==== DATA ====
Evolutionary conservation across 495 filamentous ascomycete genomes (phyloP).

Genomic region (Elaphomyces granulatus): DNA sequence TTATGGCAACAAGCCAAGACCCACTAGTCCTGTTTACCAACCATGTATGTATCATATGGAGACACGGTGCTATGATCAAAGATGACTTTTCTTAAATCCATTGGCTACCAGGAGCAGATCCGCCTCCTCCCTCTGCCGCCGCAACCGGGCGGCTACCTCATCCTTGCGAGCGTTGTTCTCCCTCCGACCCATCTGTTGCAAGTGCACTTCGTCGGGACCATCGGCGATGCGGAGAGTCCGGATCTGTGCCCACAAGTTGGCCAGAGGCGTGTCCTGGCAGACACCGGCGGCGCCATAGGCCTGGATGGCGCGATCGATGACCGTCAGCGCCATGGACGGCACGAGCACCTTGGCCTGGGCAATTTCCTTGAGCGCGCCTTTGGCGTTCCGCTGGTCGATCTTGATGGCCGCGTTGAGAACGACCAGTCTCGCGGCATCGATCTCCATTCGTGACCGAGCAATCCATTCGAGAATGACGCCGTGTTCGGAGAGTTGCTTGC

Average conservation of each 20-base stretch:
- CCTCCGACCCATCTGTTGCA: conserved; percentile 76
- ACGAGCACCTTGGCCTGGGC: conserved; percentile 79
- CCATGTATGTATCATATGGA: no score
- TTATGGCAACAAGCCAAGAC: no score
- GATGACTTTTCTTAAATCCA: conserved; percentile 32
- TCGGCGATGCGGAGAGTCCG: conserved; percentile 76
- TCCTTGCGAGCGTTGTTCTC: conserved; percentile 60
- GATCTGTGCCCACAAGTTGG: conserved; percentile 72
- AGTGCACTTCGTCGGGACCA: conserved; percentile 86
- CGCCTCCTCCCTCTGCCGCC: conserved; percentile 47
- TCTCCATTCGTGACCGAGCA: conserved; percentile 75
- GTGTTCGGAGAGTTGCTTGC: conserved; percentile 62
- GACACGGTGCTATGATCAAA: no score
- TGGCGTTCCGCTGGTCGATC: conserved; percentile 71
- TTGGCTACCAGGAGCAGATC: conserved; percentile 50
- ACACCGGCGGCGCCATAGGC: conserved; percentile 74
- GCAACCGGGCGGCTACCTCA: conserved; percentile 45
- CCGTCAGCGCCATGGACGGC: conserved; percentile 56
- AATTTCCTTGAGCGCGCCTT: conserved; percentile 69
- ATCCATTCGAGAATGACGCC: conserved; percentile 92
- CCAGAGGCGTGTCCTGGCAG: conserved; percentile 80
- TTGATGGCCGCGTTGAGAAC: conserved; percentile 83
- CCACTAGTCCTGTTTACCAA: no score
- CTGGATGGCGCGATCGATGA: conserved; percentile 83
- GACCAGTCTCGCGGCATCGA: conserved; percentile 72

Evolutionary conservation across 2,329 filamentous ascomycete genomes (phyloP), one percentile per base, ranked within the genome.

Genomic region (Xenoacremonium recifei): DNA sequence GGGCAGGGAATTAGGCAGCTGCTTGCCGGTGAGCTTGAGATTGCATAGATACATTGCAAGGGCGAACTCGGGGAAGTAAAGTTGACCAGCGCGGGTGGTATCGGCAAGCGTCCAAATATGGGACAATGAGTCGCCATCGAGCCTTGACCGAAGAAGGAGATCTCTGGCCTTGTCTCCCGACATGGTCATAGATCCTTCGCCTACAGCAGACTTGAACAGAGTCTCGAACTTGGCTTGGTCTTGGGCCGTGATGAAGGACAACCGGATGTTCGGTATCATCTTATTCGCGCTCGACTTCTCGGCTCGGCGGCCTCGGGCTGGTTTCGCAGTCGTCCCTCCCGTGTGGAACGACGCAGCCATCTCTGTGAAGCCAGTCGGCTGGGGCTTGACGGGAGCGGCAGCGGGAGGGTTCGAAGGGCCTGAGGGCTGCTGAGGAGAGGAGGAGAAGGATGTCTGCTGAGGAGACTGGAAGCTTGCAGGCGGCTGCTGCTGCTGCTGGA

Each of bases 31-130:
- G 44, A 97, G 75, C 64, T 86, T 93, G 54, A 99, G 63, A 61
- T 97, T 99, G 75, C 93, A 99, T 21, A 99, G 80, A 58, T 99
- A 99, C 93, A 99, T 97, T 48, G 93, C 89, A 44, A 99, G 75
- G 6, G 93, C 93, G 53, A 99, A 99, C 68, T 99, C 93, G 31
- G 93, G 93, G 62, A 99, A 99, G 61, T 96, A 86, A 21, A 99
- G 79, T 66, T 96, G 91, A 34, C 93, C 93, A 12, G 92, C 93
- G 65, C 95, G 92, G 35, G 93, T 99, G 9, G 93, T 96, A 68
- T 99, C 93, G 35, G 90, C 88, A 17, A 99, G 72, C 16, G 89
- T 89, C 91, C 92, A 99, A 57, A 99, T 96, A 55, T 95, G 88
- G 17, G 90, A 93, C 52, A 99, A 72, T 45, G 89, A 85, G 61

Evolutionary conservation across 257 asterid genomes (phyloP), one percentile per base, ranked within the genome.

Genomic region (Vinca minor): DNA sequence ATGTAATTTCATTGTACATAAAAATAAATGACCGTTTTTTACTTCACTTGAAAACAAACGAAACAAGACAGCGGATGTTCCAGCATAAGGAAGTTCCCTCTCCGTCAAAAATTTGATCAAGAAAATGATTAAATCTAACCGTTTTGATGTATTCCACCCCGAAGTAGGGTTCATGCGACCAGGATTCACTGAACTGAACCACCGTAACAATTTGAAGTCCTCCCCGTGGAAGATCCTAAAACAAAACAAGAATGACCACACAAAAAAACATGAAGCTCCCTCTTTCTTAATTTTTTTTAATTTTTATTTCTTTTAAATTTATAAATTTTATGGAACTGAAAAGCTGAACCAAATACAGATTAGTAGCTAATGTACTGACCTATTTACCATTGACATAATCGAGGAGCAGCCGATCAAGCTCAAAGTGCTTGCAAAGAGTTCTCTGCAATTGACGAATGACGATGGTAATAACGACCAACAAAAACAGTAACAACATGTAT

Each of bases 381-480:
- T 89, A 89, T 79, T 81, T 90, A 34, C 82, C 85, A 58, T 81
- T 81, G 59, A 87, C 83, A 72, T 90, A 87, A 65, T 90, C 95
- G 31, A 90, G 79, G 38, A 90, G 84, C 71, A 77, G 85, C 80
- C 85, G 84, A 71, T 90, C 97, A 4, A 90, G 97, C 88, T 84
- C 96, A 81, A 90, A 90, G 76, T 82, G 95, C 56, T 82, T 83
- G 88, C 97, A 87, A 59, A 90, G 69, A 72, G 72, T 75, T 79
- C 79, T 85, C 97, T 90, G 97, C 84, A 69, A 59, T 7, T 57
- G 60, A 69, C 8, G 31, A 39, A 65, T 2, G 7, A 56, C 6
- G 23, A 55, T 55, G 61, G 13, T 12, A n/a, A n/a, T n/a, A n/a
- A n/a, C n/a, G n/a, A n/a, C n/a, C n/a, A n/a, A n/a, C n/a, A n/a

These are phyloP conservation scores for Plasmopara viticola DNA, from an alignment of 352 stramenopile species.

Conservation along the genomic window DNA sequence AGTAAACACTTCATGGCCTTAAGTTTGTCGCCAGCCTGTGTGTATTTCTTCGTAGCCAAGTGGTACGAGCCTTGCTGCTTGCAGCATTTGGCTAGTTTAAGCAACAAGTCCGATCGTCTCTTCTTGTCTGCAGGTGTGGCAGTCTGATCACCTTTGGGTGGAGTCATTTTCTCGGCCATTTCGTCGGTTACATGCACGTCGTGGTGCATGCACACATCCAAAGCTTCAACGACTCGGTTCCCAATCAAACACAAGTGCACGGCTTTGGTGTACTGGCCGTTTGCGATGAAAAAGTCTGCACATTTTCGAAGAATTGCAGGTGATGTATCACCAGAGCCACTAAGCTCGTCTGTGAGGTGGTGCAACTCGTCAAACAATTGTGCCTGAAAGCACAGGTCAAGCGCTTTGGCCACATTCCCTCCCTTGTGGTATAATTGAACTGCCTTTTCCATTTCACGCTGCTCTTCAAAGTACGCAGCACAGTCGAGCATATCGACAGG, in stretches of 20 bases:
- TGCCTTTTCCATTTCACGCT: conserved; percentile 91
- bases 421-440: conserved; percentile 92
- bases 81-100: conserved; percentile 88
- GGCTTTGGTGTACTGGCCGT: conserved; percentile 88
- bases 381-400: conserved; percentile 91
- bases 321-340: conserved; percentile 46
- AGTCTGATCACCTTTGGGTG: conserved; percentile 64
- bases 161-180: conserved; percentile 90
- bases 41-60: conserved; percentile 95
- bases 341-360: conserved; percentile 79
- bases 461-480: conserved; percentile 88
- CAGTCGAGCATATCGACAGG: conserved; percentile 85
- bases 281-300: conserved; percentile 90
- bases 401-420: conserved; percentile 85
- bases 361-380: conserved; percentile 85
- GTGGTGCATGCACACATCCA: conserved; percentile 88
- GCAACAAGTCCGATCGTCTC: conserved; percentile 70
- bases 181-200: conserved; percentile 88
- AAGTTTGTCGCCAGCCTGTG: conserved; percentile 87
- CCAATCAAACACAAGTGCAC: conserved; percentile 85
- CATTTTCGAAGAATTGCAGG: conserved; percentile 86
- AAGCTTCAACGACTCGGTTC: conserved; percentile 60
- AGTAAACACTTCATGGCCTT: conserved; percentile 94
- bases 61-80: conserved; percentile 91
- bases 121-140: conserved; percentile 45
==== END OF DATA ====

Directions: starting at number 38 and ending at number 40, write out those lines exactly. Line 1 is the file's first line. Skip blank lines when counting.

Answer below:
- G 65, C 95, G 92, G 35, G 93, T 99, G 9, G 93, T 96, A 68
- T 99, C 93, G 35, G 90, C 88, A 17, A 99, G 72, C 16, G 89
- T 89, C 91, C 92, A 99, A 57, A 99, T 96, A 55, T 95, G 88